By Dennis Hartley
(Originally posted on Digby’s Hullabaloo on July 5, 2014)
When the long-running TV program At the Movies quietly packed its bags and closed the balcony for good back in 2010, I wrote a piece about the profound impact that the show had on me in its various incarnations over the years; first as a film buff and later on as a critic:
Back in the late 70s, I was living in Fairbanks, Alaska. This was not the ideal environment for an obsessive movie buff. At the time, there were only two single-screen movie theaters in town. And keep in mind, there was no cable service in the market, and the video stores were a still a few years down the road as well […] Consequently, due to the lack of venues, I was reading more about movies, than actually watching them. I remember poring over back issues of The New Yorker at the public library, soaking up Penelope Gilliat and Pauline Kael, and thinking they had a pretty cool gig; but it seemed like it was requisite to actually live in NYC (or L.A.) to be taken seriously as a film critic (most of the films they reviewed didn’t make it out to the sticks) […]
Then, in 1978, our local PBS affiliate began carrying a bi-weekly 30-minute program called Sneak Previews. Now here was something kind of interesting; a couple of guys (kind of scruffy lookin’) casually bantering about current films-who actually seemed to know their shit. You might even think they were professional movie critics […] In fact, they were professional rivals; Roger Ebert and Gene Siskel wrote for competing Chicago dailies […] This underlying tension between the pair was always bubbling just under the surface, but imbued the show with an interesting dynamic […]
One thing these two did share was an obvious and genuine love and respect for the art of cinema; and long before the advent of the internet, I think they were instrumental in razing the ivory towers and demystifying the art of film criticism (especially for culturally starved yahoos like me, living on the frozen tundra).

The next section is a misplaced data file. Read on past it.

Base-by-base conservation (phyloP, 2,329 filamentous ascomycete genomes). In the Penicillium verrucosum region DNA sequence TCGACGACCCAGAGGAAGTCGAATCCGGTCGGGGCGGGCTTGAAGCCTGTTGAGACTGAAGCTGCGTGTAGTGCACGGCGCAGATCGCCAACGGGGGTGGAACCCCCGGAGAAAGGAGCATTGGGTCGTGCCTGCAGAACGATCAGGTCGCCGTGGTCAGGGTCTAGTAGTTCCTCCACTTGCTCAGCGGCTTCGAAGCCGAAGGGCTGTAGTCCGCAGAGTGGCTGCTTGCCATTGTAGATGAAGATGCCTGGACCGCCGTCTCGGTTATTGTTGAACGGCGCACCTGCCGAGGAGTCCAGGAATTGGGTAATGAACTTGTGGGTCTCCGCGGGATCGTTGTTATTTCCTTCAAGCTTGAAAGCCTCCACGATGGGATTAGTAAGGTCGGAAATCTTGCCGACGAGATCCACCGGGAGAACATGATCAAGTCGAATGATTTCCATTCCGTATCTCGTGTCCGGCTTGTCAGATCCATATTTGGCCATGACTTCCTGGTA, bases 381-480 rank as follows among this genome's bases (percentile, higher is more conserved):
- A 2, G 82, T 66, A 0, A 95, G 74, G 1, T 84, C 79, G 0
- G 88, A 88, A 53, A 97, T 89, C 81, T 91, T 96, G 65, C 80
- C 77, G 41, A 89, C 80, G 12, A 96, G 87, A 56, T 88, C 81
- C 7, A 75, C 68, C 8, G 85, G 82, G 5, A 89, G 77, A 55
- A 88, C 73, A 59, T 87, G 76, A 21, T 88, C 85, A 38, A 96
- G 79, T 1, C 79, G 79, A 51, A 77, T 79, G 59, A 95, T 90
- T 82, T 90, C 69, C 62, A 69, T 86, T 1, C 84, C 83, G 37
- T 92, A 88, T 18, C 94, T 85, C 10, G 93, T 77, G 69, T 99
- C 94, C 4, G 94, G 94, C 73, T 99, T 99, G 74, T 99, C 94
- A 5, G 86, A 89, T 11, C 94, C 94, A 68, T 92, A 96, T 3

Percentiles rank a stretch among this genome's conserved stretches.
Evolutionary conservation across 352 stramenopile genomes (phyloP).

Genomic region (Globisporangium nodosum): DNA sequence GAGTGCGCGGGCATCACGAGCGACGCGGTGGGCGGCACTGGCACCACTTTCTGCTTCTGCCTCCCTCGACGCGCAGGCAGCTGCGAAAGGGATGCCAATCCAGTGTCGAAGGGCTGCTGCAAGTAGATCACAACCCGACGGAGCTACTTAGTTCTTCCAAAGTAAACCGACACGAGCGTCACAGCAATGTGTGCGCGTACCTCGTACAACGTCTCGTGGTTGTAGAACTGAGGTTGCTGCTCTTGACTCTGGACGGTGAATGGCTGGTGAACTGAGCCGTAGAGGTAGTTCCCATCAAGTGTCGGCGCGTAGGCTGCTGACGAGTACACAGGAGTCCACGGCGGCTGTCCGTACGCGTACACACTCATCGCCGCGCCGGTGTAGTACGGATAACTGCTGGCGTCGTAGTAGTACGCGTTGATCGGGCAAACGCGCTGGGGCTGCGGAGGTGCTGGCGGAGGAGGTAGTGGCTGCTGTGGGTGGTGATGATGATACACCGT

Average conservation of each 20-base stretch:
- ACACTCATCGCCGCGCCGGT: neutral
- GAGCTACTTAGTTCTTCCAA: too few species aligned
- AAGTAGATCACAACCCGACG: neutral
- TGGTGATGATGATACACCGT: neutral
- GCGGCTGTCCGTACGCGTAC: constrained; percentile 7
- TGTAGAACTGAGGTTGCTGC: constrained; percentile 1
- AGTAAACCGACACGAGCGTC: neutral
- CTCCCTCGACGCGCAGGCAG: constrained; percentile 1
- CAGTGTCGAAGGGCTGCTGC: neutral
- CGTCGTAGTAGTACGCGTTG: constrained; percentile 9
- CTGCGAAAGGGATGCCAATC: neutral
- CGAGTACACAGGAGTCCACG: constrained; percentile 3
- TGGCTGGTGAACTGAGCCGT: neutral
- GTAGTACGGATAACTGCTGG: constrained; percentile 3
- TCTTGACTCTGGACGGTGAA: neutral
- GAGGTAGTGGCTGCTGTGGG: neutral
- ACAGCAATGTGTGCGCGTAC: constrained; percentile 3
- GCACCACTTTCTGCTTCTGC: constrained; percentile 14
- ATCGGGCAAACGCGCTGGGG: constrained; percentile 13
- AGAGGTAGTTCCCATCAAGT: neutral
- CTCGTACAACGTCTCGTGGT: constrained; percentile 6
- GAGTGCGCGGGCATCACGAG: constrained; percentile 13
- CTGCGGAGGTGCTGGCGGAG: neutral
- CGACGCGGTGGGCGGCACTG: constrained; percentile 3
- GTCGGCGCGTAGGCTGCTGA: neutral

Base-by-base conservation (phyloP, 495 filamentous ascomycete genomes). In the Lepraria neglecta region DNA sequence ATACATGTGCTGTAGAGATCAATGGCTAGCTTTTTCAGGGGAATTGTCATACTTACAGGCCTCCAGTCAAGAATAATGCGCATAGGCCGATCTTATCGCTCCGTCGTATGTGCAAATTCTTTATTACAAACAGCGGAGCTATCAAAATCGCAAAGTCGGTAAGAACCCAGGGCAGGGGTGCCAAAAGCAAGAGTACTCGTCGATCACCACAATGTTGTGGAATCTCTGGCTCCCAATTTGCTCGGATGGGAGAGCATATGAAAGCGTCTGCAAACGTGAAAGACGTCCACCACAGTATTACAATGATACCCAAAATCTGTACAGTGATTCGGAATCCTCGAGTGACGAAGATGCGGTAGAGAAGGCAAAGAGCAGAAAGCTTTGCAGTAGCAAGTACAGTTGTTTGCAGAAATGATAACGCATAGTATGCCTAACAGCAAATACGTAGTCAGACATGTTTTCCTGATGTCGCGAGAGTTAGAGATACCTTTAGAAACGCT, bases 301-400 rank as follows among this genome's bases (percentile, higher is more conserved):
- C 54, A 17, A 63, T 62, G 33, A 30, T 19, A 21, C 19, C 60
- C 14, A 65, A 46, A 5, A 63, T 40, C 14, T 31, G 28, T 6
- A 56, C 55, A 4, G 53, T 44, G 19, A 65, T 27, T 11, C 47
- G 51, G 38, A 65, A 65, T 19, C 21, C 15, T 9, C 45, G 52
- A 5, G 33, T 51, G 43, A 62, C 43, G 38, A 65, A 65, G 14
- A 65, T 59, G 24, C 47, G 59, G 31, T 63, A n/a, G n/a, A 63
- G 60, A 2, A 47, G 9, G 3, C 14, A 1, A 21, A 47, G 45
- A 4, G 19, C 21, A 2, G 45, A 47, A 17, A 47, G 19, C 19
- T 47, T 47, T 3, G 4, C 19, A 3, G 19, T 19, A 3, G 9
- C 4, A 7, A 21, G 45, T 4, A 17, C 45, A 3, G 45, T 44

After Siskel died in 1999, Ebert kept the show going whilst essentially auditioning an interestingly diverse roster of guest critics for several months, with fellow Chicago Sun-Times reviewer Richard Roeper eventually winning the permanent seat across the aisle. Ebert remained a stalwart fixture until 2006, when treatment for his thyroid cancer began. Of course, Roger Ebert’s life journey didn’t end there, just as it had already taken many twists and turns before his fame as a TV personality. In fact, it is these bookends that provide the most compelling elements in Life Itself, a moving, compassionate and surprisingly frank portrait from acclaimed documentary film maker Steve James (Hoop Dreams).
The film covers the full breadth of Ebert’s professional life as a journalist; beginning with his fledgling days as a reporter and reviewer for The Daily Illini while attending the University of Illinois in the early 60s, to his embrace of new media during that personally challenging (and very public) final chapter of his life, wherein he was able to reinvent himself as a sociopolitical commentator (which he pursued with the same passion, candor and intelligence that defined his oeuvre as America’s most respected film critic).
Despite the fact that the film was made with the full blessing and cooperation of its subject (and his widow), this is not a hagiography. To be sure, Ebert was a gifted, amazingly prolific Pulitzer Prize winning writer, the premier film critic for The Chicago Sun-Times from 1967 until his death in 2013, an instantly relatable, beloved TV personality with a killer hook (“Thumbs up!” or “Thumbs down!”) and by most accounts an engaging raconteur and generally warm and empathetic human being…but he was, after all, a human being. He could also be arrogant, obstinate, and petty (James includes some eye-opening outtakes from At the Movies that are quite damning). He had a long-time battle with the bottle (which he freely admitted, in interviews and in his memoir).
Yet he also showed us, at the end of it all, how silly it is to sweat the small stuff, and how important it is to follow your bliss, in spite of circumstance. Ebert’s insistence that the director not shy his cameras away from the hellishness of his final months may seem morbid (and granted, the unblinking nature of that footage is difficult to watch and may even be a deal breaker for some viewers), but in hindsight I think it was his way of reminding us of the old proverb: “I cried because I had no shoes…until I met a man who had no feet.” Yes, he suffered terribly, and became physically unrecognizable as the same erudite, Falstaffian Everyman who sat across the aisle from Gene and bantered about the latest Scorsese film on my little 13 inch TV with rabbit ears and fuzzy reception all those years ago; but he never lost the muse, or his true voice, which came through in his prose.
I have to say it. I’m giving this film a thumbs up. Until next week…the balcony’s closed.